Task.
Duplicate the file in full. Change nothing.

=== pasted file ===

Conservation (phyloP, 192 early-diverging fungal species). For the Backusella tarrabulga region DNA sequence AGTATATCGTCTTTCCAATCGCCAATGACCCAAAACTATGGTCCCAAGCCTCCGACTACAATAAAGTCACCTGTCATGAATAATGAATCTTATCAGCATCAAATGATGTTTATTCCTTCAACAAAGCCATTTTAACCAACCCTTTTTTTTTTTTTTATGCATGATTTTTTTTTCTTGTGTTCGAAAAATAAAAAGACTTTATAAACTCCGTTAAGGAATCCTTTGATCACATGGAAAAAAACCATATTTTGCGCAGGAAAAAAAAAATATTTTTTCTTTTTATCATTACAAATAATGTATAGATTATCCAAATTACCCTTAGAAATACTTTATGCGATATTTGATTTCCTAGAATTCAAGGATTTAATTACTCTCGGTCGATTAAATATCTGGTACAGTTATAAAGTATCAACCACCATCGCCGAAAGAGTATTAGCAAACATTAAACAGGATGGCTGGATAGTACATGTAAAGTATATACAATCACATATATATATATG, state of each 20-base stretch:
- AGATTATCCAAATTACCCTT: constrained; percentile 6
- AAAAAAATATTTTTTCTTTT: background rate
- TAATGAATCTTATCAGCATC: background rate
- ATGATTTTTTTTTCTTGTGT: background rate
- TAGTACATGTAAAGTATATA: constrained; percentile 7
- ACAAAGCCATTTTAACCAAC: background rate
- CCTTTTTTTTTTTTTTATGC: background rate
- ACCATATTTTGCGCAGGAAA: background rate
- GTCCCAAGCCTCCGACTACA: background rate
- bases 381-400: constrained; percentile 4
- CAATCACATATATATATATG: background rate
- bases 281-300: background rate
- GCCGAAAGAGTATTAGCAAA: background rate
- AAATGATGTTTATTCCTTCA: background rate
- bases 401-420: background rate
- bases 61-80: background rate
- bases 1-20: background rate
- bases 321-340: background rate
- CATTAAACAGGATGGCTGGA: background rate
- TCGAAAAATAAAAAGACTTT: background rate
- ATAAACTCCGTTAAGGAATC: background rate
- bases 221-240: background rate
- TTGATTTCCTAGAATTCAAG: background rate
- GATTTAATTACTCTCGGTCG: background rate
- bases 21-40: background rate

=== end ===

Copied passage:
Conservation (phyloP, 192 early-diverging fungal species). For the Backusella tarrabulga region DNA sequence AGTATATCGTCTTTCCAATCGCCAATGACCCAAAACTATGGTCCCAAGCCTCCGACTACAATAAAGTCACCTGTCATGAATAATGAATCTTATCAGCATCAAATGATGTTTATTCCTTCAACAAAGCCATTTTAACCAACCCTTTTTTTTTTTTTTATGCATGATTTTTTTTTCTTGTGTTCGAAAAATAAAAAGACTTTATAAACTCCGTTAAGGAATCCTTTGATCACATGGAAAAAAACCATATTTTGCGCAGGAAAAAAAAAATATTTTTTCTTTTTATCATTACAAATAATGTATAGATTATCCAAATTACCCTTAGAAATACTTTATGCGATATTTGATTTCCTAGAATTCAAGGATTTAATTACTCTCGGTCGATTAAATATCTGGTACAGTTATAAAGTATCAACCACCATCGCCGAAAGAGTATTAGCAAACATTAAACAGGATGGCTGGATAGTACATGTAAAGTATATACAATCACATATATATATATG, state of each 20-base stretch:
- AGATTATCCAAATTACCCTT: constrained; percentile 6
- AAAAAAATATTTTTTCTTTT: background rate
- TAATGAATCTTATCAGCATC: background rate
- ATGATTTTTTTTTCTTGTGT: background rate
- TAGTACATGTAAAGTATATA: constrained; percentile 7
- ACAAAGCCATTTTAACCAAC: background rate
- CCTTTTTTTTTTTTTTATGC: background rate
- ACCATATTTTGCGCAGGAAA: background rate
- GTCCCAAGCCTCCGACTACA: background rate
- bases 381-400: constrained; percentile 4
- CAATCACATATATATATATG: background rate
- bases 281-300: background rate
- GCCGAAAGAGTATTAGCAAA: background rate
- AAATGATGTTTATTCCTTCA: background rate
- bases 401-420: background rate
- bases 61-80: background rate
- bases 1-20: background rate
- bases 321-340: background rate
- CATTAAACAGGATGGCTGGA: background rate
- TCGAAAAATAAAAAGACTTT: background rate
- ATAAACTCCGTTAAGGAATC: background rate
- bases 221-240: background rate
- TTGATTTCCTAGAATTCAAG: background rate
- GATTTAATTACTCTCGGTCG: background rate
- bases 21-40: background rate